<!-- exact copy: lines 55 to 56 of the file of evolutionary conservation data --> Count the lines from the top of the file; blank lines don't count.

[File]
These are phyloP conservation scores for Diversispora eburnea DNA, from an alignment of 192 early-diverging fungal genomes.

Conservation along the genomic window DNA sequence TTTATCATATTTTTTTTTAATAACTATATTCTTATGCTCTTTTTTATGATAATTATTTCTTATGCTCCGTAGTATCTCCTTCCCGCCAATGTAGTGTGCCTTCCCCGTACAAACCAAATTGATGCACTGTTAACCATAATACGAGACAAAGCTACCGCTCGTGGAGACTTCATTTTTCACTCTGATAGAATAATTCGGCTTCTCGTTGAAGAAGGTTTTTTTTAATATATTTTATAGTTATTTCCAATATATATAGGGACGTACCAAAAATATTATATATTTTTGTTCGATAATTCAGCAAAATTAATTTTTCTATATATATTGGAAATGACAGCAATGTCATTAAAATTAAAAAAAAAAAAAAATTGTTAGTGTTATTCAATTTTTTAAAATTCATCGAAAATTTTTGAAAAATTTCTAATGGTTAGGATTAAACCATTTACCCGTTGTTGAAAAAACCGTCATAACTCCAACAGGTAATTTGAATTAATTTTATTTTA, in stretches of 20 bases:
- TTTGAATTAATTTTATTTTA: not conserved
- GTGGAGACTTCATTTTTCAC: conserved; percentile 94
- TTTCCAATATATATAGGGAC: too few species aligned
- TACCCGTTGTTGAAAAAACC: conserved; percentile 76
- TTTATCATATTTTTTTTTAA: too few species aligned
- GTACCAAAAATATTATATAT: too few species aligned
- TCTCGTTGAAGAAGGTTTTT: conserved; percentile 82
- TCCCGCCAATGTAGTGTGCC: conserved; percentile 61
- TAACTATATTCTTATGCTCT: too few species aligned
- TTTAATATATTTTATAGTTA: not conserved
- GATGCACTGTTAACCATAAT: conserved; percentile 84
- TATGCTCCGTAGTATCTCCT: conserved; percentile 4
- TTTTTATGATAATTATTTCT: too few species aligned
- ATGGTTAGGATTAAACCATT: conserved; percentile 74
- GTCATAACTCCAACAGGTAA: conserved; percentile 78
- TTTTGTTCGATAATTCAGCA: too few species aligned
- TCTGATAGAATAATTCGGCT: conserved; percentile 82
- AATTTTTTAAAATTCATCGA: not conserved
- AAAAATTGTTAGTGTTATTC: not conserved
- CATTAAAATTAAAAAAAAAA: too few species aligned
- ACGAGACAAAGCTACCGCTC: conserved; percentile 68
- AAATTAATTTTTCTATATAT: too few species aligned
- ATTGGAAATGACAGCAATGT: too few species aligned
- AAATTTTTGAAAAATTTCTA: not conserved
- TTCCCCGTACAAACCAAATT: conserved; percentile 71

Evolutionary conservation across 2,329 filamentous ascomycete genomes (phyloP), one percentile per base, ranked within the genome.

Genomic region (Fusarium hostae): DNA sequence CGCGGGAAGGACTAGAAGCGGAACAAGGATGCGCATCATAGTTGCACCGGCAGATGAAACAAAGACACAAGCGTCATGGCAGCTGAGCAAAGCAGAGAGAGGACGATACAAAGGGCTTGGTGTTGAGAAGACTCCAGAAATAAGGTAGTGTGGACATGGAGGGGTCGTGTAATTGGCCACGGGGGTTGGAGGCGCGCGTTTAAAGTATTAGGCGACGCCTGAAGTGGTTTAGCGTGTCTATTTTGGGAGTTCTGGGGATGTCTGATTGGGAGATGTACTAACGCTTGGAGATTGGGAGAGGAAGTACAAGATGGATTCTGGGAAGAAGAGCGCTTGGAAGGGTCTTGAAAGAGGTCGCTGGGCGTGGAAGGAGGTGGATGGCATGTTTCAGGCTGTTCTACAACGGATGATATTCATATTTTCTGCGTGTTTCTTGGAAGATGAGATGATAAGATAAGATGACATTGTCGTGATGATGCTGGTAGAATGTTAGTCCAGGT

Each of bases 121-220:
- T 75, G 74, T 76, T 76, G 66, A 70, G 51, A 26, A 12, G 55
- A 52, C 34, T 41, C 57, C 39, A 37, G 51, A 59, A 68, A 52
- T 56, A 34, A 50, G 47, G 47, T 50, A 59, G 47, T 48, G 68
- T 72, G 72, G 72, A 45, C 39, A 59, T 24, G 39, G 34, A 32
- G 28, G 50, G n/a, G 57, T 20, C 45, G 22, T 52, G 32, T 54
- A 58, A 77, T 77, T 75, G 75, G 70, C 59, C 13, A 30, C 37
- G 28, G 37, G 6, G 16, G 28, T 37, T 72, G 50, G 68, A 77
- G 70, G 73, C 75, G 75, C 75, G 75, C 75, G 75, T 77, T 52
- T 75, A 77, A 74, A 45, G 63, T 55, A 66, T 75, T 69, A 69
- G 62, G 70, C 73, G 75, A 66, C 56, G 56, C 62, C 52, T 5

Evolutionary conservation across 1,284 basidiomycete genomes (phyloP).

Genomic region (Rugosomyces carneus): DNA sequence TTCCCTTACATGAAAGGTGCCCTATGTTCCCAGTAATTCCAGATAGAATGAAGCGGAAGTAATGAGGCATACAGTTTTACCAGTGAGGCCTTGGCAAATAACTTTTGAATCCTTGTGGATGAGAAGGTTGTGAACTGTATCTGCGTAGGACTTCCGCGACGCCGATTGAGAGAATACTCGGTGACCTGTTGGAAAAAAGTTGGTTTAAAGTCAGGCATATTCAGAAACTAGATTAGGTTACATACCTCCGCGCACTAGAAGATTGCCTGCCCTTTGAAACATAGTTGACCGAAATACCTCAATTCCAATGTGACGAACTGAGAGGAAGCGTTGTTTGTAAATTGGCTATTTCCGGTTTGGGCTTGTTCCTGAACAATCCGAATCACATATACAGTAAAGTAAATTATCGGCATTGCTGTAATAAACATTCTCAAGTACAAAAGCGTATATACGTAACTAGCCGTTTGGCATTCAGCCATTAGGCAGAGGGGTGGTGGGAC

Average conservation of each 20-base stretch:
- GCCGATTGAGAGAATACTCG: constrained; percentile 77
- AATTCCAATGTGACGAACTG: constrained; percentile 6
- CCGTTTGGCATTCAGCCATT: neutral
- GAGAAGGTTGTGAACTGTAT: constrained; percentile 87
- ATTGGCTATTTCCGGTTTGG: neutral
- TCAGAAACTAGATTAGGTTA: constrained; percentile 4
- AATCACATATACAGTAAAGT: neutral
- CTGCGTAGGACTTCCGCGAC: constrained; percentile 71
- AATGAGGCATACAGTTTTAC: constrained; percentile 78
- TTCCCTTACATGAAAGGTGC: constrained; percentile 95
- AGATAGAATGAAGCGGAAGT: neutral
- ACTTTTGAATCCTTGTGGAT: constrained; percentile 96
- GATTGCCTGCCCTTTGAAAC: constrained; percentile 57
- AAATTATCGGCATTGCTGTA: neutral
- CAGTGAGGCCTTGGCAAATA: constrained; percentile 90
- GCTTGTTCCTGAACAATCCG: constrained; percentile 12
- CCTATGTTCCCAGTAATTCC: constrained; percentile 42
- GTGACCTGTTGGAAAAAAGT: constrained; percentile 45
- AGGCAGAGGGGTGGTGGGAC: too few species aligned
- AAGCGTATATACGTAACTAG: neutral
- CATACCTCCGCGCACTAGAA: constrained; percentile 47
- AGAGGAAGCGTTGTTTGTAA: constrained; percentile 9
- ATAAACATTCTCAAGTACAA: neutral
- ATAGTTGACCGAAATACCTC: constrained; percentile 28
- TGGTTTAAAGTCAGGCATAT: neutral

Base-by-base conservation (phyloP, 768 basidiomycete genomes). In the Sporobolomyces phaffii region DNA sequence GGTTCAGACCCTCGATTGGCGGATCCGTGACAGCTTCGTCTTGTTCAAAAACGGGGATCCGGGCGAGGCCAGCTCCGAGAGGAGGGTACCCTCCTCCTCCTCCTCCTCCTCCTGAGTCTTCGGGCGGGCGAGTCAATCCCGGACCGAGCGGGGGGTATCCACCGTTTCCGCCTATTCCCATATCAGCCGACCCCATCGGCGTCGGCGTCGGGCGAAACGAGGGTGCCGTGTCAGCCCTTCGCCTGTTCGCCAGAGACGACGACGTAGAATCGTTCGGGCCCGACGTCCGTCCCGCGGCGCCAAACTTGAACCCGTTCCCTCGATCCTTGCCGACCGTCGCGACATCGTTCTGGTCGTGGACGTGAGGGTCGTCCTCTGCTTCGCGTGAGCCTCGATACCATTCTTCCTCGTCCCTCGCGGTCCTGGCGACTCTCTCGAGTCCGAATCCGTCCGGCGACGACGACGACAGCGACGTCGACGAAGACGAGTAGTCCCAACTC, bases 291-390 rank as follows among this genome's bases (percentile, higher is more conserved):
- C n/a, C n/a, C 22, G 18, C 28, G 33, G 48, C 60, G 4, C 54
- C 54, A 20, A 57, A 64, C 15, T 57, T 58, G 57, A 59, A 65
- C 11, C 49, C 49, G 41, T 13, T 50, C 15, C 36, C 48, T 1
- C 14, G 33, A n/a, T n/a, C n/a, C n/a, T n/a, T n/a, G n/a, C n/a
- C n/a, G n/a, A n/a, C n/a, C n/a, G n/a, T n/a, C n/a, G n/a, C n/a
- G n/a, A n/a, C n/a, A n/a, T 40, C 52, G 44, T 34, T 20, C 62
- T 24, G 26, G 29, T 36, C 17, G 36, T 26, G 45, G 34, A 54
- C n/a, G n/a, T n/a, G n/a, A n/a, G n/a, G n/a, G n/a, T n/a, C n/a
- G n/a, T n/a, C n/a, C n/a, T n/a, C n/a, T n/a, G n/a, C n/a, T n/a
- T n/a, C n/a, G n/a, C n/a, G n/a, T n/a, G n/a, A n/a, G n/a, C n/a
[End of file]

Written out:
- ACTTTTGAATCCTTGTGGAT: constrained; percentile 96
- GATTGCCTGCCCTTTGAAAC: constrained; percentile 57